Newsroom

Date: 10/18/2001

New health system formed in Northwest Indiana with the completion of the acquisition of two local hospitals

Community Foundation, Inc., the parent company of The Community Hospital in Munster, and Ancilla Systems Incorporated, announced today the completion of the acquisition of two Northwest Indiana Ancilla hospitals by Community Foundation.

The new healthcare system will join The Community Hospital, St. Catherine Hospital in East Chicago and St. Mary Medical Center in Hobart. Under the banner, Community Healthcare System, the three not-for-profit hospitals and their many clinics and physician offices will offer a broad network of high quality medical services.

Community Healthcare System will encompass acute-care, sub-acute care, long-term rehabilitation, home health, a senior living community, fitness centers and various community-based health services.

“The integration of the three hospitals will create a multi-site medical network that will be recognized as one of the leading community-based healthcare providers in the region,” said Donald S. Powers, President of Community Foundation. “Community Healthcare System will realize the combined benefits of size and as such will invest its resources in new and enhanced services.”

For the two newly acquired hospitals, an aggressive remodeling and equipment replacement program totaling more than $30 million is anticipated within the next three to five years, Powers said. Plans for capital improvements and service enhancements at all three hospitals are currently under development by the newly created organization.

Today’s announcement signals the beginning of a new relationship between the three acute care hospitals. Thirteen months ago, Community Foundation and Ancilla Systems and its sponsor, the Poor Handmaids of Jesus Christ, began exploring how the two organizations might work together to better service the health care needs of the community. A letter of intent to purchase was signed in November, 2000.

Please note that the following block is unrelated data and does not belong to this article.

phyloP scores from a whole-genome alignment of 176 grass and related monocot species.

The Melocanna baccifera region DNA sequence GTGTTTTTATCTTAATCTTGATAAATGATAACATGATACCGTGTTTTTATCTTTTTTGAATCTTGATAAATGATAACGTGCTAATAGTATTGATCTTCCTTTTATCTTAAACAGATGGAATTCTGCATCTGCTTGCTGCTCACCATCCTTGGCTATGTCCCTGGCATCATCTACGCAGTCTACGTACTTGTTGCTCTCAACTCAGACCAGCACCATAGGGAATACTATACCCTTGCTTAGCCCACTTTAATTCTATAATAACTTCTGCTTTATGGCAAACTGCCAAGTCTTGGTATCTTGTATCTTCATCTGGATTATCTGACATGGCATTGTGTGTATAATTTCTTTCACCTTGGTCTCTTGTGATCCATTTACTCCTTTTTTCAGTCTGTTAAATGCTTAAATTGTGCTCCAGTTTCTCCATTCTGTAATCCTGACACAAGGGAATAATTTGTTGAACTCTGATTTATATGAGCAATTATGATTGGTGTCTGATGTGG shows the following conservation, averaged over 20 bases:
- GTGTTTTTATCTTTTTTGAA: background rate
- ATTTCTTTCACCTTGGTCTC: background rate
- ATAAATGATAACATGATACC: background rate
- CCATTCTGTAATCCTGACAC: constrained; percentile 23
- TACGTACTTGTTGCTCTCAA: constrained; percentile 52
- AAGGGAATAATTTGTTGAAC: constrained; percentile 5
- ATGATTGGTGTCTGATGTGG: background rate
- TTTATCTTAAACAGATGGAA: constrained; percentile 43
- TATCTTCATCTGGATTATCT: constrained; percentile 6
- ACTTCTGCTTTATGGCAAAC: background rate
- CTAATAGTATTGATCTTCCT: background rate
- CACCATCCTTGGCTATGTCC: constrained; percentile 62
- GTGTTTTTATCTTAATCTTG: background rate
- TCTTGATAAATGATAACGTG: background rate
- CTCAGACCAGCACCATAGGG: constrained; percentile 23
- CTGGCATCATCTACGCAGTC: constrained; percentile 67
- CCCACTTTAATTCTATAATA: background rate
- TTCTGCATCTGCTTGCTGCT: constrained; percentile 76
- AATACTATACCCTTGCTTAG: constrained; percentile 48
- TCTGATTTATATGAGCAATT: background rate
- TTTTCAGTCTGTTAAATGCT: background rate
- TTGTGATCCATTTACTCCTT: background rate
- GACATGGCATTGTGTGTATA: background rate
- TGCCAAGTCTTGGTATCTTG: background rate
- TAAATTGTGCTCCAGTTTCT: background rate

“In a changing healthcare environment, we have recognized the opportunity to reduce costs and increase quality through integration of services and systems,” said Beth Kaminski, President and CEO of Ancilla Systems Inc. “The synergies among the Community Hospital, St. Catherine Hospital and St. Mary Medical Center will better serve the needs of area businesses and residents.”

Community Healthcare System will provide broad market coverage for health care services from the Southern Suburbs of Chicago and across Northwest Indiana. With many outpatient clinics and physician offices, the public will gain greater access to the services of this new system, said John Gorski, Senior Vice President of Hospital Operations for Community Healthcare System.

“Each hospital has unique offerings that can be extended throughout the system and to a larger market," Gorski said. “The three hospitals will work together to improve the community’s access to high quality care, whether that be preventive health services, disease management, highly complex medical procedures or research.”

Leadership for Community Healthcare System will be provided by Community Foundation, renamed Community Foundation of Northwest Indiana, Inc. (CFNI). Four representatives from Ancilla Systems Inc. have been named to the Board of Directors of CFNI, and new positions have been created at the corporate level to oversee the integration of the three not-for-profit hospitals. The Poor Handmaids of Jesus Christ will remain involved in St. Catherine’s and St. Mary’s mission effectiveness and pastoral care programs, continuing their Catholic traditions. Community Hospital will remain non-denominational.

“The Poor Handmaids of Jesus Christ are committed to continuing to serve the citizens of Northwest Indiana through community-based mission activities, with a particular sensitivity to the poor and powerless,” said Sr. Kathleen Quinn, a Poor Handmaid of Jesus Christ and Chairperson of Ancilla Systems Inc.

A transition team, consisting of senior leadership of all three hospitals, has been working since August to develop plans for integration, seeking input from the staff, physicians and the community. No immediate staff or service changes are anticipated at the three hospitals.

“There is a lot to be gained by cooperating, rather than competing and duplicating efforts,” Powers said. “Our goal is to improve the quality of care, reduce healthcare costs, secure a larger market and provide for the continued availability of capital for replacement and growth.”

The acquisition of the two hospitals is being financed through the sale of bonds; terms of the sale will not be disclosed.